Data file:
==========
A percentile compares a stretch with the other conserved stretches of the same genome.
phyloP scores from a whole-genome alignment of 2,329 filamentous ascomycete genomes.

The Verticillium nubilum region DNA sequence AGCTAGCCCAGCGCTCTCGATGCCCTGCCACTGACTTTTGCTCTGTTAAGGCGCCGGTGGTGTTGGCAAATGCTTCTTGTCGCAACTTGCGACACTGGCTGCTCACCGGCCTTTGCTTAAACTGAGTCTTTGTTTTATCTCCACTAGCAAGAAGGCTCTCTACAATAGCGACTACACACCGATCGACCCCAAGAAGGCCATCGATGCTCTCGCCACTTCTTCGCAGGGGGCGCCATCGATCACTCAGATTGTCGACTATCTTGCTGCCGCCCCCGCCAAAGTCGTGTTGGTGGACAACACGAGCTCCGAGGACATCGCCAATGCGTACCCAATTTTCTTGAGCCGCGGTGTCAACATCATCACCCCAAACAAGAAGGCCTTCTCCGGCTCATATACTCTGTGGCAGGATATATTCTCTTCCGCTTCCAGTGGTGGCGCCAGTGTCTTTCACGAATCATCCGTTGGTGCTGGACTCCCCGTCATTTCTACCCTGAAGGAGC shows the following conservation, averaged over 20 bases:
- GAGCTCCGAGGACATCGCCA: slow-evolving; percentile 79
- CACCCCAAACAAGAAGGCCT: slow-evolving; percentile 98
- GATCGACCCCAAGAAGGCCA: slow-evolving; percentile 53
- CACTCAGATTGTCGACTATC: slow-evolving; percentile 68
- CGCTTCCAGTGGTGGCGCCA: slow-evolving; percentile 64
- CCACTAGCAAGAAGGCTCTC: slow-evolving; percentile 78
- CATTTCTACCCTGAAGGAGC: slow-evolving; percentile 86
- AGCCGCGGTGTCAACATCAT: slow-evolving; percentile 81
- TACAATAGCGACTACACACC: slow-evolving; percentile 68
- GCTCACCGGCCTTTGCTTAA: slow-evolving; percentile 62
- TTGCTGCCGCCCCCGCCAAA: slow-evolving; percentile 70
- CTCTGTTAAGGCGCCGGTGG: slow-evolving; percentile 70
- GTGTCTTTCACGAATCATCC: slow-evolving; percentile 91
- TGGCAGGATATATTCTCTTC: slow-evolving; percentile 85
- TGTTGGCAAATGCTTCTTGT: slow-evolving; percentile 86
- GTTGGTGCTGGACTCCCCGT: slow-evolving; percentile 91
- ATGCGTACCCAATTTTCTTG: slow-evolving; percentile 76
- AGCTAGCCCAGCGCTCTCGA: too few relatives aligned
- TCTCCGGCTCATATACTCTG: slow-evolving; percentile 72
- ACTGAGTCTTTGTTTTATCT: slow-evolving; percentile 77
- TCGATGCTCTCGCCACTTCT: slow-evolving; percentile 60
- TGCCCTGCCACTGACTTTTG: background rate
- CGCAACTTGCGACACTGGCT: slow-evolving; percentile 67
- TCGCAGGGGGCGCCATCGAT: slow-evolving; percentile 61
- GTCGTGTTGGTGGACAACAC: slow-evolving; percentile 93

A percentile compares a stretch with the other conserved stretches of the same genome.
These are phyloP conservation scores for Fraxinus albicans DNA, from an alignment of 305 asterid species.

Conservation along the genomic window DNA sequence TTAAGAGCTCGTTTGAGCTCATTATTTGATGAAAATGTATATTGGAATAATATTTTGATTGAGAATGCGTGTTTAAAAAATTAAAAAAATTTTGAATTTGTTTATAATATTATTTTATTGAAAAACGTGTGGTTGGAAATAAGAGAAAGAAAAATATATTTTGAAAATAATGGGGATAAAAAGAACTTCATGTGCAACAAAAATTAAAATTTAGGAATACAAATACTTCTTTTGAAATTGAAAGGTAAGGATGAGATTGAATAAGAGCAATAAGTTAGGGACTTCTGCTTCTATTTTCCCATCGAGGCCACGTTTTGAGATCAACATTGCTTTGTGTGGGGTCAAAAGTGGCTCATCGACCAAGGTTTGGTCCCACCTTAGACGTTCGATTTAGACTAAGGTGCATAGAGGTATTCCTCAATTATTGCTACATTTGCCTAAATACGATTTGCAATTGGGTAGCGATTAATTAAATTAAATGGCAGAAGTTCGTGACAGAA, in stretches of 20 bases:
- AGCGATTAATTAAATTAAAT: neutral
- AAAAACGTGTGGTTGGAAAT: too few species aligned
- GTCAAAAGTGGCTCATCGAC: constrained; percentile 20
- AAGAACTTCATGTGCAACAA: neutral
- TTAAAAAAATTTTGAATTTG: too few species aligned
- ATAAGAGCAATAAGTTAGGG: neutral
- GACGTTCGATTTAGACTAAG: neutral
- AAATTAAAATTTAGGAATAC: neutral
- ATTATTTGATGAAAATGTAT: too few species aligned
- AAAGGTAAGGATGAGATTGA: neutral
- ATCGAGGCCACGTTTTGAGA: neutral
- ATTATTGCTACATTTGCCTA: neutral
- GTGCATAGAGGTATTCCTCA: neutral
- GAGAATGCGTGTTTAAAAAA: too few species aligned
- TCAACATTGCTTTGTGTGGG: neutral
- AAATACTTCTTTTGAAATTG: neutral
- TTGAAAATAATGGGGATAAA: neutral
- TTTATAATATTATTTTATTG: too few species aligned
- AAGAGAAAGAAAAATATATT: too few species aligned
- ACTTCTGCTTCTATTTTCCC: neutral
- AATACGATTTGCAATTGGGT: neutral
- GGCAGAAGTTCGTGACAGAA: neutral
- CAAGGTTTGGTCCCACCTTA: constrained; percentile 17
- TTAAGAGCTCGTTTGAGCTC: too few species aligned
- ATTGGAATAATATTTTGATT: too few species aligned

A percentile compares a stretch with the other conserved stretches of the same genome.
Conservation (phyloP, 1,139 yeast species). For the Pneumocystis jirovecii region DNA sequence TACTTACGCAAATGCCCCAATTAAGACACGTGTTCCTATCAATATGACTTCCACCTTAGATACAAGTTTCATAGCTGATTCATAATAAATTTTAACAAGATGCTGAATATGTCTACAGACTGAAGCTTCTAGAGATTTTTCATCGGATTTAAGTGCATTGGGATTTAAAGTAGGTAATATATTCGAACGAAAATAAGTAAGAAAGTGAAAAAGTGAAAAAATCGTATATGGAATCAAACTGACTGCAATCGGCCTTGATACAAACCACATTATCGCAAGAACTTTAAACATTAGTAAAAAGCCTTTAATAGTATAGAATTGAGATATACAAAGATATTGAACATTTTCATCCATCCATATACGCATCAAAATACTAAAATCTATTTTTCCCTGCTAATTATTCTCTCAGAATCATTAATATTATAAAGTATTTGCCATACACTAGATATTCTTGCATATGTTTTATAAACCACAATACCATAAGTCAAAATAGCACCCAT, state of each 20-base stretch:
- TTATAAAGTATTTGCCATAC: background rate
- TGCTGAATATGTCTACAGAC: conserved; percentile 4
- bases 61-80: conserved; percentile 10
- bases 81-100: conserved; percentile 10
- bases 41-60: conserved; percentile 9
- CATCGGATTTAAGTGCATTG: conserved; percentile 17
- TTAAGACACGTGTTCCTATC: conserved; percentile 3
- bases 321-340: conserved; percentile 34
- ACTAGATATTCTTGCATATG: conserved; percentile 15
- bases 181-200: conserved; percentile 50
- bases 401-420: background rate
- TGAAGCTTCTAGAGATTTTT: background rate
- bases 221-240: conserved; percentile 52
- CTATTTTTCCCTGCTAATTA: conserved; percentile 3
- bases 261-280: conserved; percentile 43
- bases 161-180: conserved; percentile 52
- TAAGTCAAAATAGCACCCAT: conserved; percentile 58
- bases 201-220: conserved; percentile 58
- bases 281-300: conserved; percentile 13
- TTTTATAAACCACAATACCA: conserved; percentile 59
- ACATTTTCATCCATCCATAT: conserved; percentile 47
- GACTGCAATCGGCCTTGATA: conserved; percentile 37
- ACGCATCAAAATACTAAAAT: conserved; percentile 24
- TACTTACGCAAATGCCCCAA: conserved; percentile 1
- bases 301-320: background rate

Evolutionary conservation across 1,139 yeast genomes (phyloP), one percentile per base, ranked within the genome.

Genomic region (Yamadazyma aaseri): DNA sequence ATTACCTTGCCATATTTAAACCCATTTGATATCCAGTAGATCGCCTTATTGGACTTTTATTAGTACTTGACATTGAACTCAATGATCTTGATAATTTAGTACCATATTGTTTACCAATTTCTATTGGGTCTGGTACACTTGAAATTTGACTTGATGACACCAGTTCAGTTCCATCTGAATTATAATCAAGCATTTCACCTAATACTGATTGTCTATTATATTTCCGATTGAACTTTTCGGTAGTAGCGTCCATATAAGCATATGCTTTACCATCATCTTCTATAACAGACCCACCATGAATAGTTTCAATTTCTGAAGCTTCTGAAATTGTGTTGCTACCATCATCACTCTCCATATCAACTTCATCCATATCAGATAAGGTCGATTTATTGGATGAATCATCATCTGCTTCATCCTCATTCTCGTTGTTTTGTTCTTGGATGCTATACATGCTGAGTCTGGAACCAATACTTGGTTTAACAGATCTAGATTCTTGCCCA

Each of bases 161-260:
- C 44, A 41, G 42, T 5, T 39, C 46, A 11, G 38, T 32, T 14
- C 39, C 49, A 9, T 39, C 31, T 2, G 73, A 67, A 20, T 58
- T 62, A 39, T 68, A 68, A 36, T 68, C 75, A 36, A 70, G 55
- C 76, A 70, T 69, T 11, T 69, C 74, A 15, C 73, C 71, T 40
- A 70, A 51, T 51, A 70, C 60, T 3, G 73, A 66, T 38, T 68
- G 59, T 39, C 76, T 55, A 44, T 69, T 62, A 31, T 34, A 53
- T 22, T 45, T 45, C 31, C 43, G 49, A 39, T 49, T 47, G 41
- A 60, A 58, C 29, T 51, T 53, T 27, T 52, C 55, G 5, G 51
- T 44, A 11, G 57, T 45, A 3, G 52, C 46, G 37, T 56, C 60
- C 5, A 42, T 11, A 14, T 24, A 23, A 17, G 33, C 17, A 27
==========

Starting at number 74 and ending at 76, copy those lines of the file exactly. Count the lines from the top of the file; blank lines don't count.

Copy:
- bases 161-180: conserved; percentile 52
- TAAGTCAAAATAGCACCCAT: conserved; percentile 58
- bases 201-220: conserved; percentile 58